Terrawatch: the South Atlantic Anomaly – a growing weak spot in Earth's magnetic field

Last year was a tumultuous one, but at least north is still north. Deep inside our planet liquid iron continues to flow the same way, generating a magnetic field that protects us against harmful radiation from the sun. Every so often the flow changes and the magnetic field flips. The last time this happened was 780,000 years ago. Could 2021 be the year when north becomes south?

One sign that the Earth might be gearing up for a magnetic reversal is a weakening of the field. We know that the Earth’s magnetic field has decayed by about 5% per century since measurements began in 1840. And much of that decay is associated with a strangely weak spot between South America and southern Africa, known as the South Atlantic Anomaly. This patch has grown over the last 250 years and today the weak field messes with satellite technology.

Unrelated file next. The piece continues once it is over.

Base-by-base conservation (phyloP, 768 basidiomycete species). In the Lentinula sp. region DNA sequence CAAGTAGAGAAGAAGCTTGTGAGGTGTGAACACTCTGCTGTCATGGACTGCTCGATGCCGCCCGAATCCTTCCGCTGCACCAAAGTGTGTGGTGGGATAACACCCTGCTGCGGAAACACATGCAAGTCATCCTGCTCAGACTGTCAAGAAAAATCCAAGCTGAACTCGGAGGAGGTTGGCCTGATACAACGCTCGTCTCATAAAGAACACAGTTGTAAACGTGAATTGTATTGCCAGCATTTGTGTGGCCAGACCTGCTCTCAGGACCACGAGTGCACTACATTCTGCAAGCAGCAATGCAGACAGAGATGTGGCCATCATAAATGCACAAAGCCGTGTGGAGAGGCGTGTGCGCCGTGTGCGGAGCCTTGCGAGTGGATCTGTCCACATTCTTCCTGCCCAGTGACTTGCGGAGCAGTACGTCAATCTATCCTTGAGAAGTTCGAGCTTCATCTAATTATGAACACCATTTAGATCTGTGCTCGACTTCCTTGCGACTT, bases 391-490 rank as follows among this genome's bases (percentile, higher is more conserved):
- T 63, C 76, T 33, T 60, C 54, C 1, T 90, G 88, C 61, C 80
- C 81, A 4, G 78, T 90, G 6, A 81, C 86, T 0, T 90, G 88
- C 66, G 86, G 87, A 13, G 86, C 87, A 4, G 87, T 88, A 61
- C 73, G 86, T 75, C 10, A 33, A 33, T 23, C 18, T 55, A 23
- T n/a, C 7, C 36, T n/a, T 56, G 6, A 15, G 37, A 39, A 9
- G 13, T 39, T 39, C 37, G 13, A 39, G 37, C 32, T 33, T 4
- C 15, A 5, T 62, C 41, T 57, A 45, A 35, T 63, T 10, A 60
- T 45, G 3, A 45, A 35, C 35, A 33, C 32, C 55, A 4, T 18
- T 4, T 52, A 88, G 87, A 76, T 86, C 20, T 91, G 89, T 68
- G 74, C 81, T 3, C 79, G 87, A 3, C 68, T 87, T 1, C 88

The South Atlantic Anomaly

So how new is this anomaly? After analysing volcanic rocks from the southern Atlantic island of Saint Helena geologists from the University of Liverpool have shown that the magnetic field has been playing up here for millions of years, suggesting the South Atlantic Anomaly is a long-term fixture, and not a sign that the Earth’s magnetic field is about to flip.


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